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Despite postponement, Pac-12 women's basketball supportive of Conference decision

Aug 11, 2020
Stanford Athletics

Stanford head coach Tara VanDerveer is currently at her offseason home in Minnesota. Friends have asked to come and visit. She said no. Friends have asked about visiting her 92-year-old mother Rita. She said no. Her brother asked about visiting their mother. She said no.

So the Pac-12’s announcement that it would be postponing all sports until January 2021 at the earliest, did not come as a surprise to the Hall of Famer.

“No. Not with what’s going on,” VanDerveer said Tuesday afternoon, shortly after the Pac-12 announcement. “It would be a surprise if you had told me this in April when we were all in sheltered-in-place and I thought we would get a grip on it. It would have been a surprise to me in May. But not now, knowing how we have been so resistant to doing what we need to do as a country.

“It’s very unfortunate. I’m very sad for our athletes, for the coaches, for the fans. Everyone. It’s horrible and quite unbelievable.”

California coach Charmin Smith was on a video conference call with her team soon after the Pac-12 announced the news.

“The postponement is really tough, but it’s the right decision if we are serious about putting the health and safety of our student athletes first,” Smith said. “I understand a lot of student-athletes want to play. I mean, coaches want to coach. But the bottom line is, it is not safe for contact sports right now and there’s no way around that.”

Smith said the “bubble” model being utilized by the WNBA, NBA and NHL isn't a “practical” option for college athletics.

“This was the right decision,” Smith said. “It didn’t really seem like we could get to full contact sports when our kids are working out 12 feet away from each other. Our student-athletes are hopeful that things will change between now and January.”

VanDerveer said she feels as if the sport is getting hit a second time after losing the NCAA Tournament last spring when the pandemic forced all sports to shut down, a loss that was particularly painful after the Pac-12 put up one of the most competitive seasons in league history and had at least four teams poised for long tournament runs.

“Now we are not getting a preseason and I hope we can get things turned by January and we can play,” VanDerveer said. “But I don’t know how we are going to do it. We are going to have to follow some strict guidelines and do the best we can.”

With Stanford students not on campus, VanDerveer said she has questions. It’s too soon for programs to have received directives from the conference about when they might be able to come together and begin to train and practice.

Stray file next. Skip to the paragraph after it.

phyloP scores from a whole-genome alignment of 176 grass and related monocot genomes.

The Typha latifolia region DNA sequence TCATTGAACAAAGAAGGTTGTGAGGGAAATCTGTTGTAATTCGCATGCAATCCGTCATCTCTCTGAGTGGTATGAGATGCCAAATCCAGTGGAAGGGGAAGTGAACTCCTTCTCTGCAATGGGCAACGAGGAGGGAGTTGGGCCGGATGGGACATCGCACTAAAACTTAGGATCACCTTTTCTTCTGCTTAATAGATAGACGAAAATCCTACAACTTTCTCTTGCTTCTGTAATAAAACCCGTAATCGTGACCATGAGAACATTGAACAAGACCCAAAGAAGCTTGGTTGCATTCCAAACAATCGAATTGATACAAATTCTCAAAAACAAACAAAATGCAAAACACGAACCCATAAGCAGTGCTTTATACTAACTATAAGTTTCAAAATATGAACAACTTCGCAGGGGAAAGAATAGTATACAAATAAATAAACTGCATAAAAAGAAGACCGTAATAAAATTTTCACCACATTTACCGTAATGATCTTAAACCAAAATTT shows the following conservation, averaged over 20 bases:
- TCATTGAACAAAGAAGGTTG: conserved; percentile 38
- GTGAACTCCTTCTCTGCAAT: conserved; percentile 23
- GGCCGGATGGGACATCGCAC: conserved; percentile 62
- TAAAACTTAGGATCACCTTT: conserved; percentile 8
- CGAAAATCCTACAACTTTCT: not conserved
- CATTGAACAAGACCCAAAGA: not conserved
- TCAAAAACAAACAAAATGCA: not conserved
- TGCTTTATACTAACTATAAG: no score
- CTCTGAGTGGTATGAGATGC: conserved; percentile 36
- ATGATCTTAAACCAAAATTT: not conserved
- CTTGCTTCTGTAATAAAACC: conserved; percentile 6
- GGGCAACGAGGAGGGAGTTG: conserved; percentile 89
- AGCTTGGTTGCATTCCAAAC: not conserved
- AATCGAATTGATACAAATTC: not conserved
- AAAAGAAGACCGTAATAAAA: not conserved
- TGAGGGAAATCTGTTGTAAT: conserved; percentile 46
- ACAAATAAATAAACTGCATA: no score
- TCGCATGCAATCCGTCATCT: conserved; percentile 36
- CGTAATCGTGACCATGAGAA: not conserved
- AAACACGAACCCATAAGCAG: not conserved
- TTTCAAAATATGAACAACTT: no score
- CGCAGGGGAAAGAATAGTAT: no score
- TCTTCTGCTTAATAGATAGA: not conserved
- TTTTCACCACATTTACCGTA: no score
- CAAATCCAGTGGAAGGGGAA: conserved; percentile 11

“If we are going to have students back at some point, can athletes be on campus and train?” VanDerveer said. “Our weight room is outside. Let’s get a tent and put up a wooden court on a tennis court and get outside and be as safe as possible. Our kids want to play. But we need to do it safely.”

UCLA coach Cori Close said simply, “There are so many more questions than answers.”

Like VanDerveer, Close said she was not surprised by the postponement of the start of the season.

“I was already bracing myself,” Close said. “I’m going to be happy if we can start in January, but there are a lot of big ramifications of all of this. It impacts recruiting and roster management. But nothing happened today that I wasn’t expecting.”

Close said she was prepping her team for the likelihood that they would not start on time in November. “I have thought for months that the chance we would start in November was slim to none. I just wrote my team a group message to say ‘This is what we’ve been talking about.’ I don’t have a lot of direct answers for them.”

Close said she feels most badly for her seniors, who are struggling with the delay.

“I’ve never had a time in my leadership life where so many areas of life are impacted at such an intense level,” Close said. “It’s difficult.”

“As much as we all want to practice and play like everything is normal, the reality is that it is not,” said Utah coach Lynne Roberts. “I trust the medical professionals and I actually appreciate their reluctance to throw caution to the wind at the expense of young people’s health.”

Roberts said her program is grappling with the unpredictability of everything that is happening.

“We’ll get through this and back on the court eventually with a deeper appreciation for what we have.”

VanDerveer supports the decision made by the Pac-12 Presidents.

“Something had to be done. I respect the presidents and the provosts for making a tough decision that had to be made in the best interest of everyone.

“I want to get back to playing, but we have to fight the first fight and knock this thing down.”

Michelle Smith is a contributing writer for pac-12.com. She has covered pro and college sports for espnW, San Francisco Chronicle, The Athletic and AOL Fanhouse. She was has won several awards, including the WBCA's Mel Greenberg Media Award, presented annually to a member of the media who has best displayed commitment to advancing the role of the media in women's basketball. For previous Michelle Smith features on pac-12.com, visit the archives page.